Grid operators throw up barriers to try and stall solar market

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Swiss inverter manufacturer says Australian grid operators are throwing up obstacles in an apparent attempt to slow down the growth of solar PV.

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The underpinning economics of solar PV continues to attract solar suppliers to Australia, but concerns over regulatory burdens are casting a dark shadow over the solar market.

With solar installations now more than competitive with grid electricity rates for most residential electricity customers and many commercial building owners, Australia’s solar market has all the makings of being a sustainable one, based around grid parity. However, suppliers looking to grow their business in Australia are becoming increasingly worried that regulatory and technical barriers are becoming roadblocks to the industry.

“Opportunity is here in Australia and the conditions are in place for a sustained growth of the PV industry,” said Derek Durham, who has recently assumed responsibilities for the Australian operations of Swiss inverter manufacturer SolarMax.

But he said that a lack of standardisation in terms of requirements placed on solar developers is adding significant cost and complexity to doing business here. “The risk is there that there is too much freedom given to grid operators, to the utilities and to some of the regulating authorities, to allow them to impose blocks on the PV industry which, depending on their vested interests, they may wish to impose.”

Durham has been in PV sales and engineering for 15 years and said that the commercial rooftop market in Australia that has the potential to take off, but it is also where regulatory burdens are causing the most problems.

“It is of concern that there are differences in regulations between the different states and there seems to be a lack of goodwill on behalf of many of those who take the final decisions as to whether this [solar PV development] is to be done, or can it be done,” said Durham. “There are complications which arise from a lack of standardisation of criteria to apply, so it does become very complex to work around these issues.”

For Nigel Morris, the Director of Solar Business Services, this comes as no surprise.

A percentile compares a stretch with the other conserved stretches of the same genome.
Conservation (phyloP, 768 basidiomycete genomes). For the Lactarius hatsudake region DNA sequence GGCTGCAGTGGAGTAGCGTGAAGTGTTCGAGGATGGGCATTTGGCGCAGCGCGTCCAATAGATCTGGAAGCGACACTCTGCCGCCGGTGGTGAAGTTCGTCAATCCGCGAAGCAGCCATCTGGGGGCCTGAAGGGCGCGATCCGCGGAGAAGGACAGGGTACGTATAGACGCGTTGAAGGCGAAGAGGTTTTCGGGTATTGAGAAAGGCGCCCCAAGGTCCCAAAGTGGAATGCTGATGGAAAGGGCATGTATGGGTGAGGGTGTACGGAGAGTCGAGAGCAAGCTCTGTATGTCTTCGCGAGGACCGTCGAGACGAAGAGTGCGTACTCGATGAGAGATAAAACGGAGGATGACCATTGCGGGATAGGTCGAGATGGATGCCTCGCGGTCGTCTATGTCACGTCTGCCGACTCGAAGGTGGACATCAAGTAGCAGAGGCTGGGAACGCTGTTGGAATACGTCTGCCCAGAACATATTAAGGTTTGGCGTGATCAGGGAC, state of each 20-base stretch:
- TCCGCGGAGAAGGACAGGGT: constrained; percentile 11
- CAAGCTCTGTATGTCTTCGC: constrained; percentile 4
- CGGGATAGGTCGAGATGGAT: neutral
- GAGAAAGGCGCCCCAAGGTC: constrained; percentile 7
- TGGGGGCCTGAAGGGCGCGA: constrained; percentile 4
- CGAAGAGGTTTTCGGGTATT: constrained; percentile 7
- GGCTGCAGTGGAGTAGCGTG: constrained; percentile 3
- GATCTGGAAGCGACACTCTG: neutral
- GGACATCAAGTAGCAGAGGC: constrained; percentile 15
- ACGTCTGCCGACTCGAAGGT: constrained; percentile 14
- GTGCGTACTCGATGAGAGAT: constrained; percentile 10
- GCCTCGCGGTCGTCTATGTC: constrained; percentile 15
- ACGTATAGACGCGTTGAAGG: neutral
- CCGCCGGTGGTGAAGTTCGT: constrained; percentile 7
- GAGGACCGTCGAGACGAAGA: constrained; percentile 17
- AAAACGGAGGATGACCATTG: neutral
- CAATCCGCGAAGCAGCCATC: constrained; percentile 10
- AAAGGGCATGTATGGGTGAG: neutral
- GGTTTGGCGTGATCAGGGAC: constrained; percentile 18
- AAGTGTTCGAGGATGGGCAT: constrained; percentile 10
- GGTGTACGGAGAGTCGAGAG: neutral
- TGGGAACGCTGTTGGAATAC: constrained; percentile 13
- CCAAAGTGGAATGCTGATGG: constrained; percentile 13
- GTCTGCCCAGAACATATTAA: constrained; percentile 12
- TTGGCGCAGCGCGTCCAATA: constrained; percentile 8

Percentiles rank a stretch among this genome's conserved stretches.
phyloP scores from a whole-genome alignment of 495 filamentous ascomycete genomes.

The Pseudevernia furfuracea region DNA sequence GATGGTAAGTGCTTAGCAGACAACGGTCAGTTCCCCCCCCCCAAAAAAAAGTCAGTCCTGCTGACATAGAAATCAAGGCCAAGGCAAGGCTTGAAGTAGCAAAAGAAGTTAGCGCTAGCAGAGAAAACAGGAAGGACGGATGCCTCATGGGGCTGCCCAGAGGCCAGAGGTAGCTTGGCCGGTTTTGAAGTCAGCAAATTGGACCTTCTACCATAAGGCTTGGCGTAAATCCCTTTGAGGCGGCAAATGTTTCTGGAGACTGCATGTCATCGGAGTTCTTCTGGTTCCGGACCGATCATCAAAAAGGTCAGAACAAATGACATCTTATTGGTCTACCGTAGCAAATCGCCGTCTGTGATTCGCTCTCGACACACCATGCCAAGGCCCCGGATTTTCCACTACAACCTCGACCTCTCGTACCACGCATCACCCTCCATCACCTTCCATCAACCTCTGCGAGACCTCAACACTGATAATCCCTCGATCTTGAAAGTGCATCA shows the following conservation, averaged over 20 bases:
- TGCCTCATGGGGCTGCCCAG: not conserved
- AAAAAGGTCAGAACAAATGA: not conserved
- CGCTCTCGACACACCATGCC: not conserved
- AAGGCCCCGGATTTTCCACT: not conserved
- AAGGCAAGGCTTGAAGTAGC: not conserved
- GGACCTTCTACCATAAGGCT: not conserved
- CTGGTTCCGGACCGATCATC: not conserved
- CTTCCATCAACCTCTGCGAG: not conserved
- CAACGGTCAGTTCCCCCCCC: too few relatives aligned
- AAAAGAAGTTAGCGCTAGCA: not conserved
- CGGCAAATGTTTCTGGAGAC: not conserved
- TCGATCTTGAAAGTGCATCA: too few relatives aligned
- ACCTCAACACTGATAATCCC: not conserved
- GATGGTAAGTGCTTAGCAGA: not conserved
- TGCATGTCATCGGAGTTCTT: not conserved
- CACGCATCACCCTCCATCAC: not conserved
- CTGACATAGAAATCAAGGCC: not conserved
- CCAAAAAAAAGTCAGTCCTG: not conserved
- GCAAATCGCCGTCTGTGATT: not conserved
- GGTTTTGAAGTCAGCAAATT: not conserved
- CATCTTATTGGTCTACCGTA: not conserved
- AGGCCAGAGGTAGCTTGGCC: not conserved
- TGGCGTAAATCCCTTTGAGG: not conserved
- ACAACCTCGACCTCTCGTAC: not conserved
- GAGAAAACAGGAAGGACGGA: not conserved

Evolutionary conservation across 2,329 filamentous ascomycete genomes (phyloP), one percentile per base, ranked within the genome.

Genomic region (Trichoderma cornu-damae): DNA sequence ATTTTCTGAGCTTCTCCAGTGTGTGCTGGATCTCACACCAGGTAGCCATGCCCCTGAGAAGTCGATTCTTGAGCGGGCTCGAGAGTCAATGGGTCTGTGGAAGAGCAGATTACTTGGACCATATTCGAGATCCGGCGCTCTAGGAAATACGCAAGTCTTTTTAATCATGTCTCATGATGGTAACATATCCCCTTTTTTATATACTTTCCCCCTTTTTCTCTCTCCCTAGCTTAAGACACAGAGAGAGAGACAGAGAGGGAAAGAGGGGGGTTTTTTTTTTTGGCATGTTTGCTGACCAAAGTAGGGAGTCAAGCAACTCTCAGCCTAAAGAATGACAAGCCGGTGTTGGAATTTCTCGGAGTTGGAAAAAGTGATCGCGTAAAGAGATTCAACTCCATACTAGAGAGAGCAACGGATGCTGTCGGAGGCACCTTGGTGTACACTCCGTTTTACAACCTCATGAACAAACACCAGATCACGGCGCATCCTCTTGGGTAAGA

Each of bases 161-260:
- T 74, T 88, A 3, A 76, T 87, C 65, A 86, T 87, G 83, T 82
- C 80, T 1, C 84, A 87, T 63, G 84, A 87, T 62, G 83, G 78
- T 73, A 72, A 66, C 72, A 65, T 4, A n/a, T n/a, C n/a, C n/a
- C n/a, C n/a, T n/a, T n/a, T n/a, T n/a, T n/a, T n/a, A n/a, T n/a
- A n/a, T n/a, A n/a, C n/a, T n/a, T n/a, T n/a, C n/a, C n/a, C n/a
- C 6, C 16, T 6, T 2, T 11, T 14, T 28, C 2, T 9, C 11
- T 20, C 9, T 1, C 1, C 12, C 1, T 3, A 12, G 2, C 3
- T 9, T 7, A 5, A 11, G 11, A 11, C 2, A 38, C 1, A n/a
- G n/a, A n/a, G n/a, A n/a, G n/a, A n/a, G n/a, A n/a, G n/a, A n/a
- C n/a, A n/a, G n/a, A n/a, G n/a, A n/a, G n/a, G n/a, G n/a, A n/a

“I conducted a survey of installers only a few weeks ago, asking a few questions about what barriers installers were being faced with and the data showed that it is clearly getting tougher to connect to the networks,” said Morris. “In some cases that is justifiable for technical reasons, but in other cases that’s clearly because they want to protect their revenue streams.”

Morris said that one of the major problems is that grid connection regulations often appear arbitrary and there is a lack of information about where certain electricity grids can handle more PV and where others can’t.

“There is a lack of intelligence and data acquisition within the DSPNs and certainly even if the data exists, there’s a lack of transparency for the industry to see that data.” The industry analyst concurred with SolarMax’s Durham that vested interests are playing a role in requirements being placed on solar developers.

“On the back end of all of that is that there are vested interests that have a disincentive for [the status quo in electricity markets] to change. They have infinitely more market power, infinitely more access to information and infinitely more money to be able to slow the whole process down.”

Solar Business Service’s Morris says that solar associations have been doing “a fantastic job” in tracking the “miniature and myriad” of grid connection rules that exist.

“I’m not he first person to say that solar is a disruptive technology and we are seeing that very clearly in the way that network operators and the retailers are reacting to it and they are not necessarily reacting in a way that makes it easy for that end customer to put solar on their roof,” said Kirsten Rose, the CEO of the Sustainable Energy Association. “So what we advocate around is removing those barriers, getting the network to the point where connecting a solar installation is a much simpler process much more economic proposition.”

SolarMax’s Derek Durham said that the Swiss company has considerable experience in operating in countries such as Germany and Italy, where there are higher levels of PV penetration. Durham is drawn to the conclusion that grid integration processes in those countries are geared towards facilitating as much PV penetration as possible, “not to impose a block on PV.”

“In Australia I’m getting concerned that there may be a tendency towards imposing restrictions precisely for that purpose,” said Durham. “I have been hearing cases recently where I am beginning to mistrust certain authorities and their intentions and that’s obviously of great concern to us.”

 

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2 Comments
  1. Miles Harding 6 years ago

    Derek Durham is discovering that this is still the land of cosy monopolies. For me, the most hated are those that, despite being state enterprises or commissions, do not act in the interests of the people.

    Some darwinism would be a good thing to kill off those enterprises that have no place where we’re headed, preferably sooner than later.

  2. Tirthankar Banerjee 6 years ago

    It is true that we in the solar industry get upset by the regulatory barriers that are put in the path of solar. But all that is not totally unjustified. Most of the technical barriers can be addressed for a self-consumption commercial installation by proper design and choice of the right equipment. Unfortunately, there are only a few who offer a cost effective solution. Commercial barriers, like getting the ETAF from the retailer, are of concern though.

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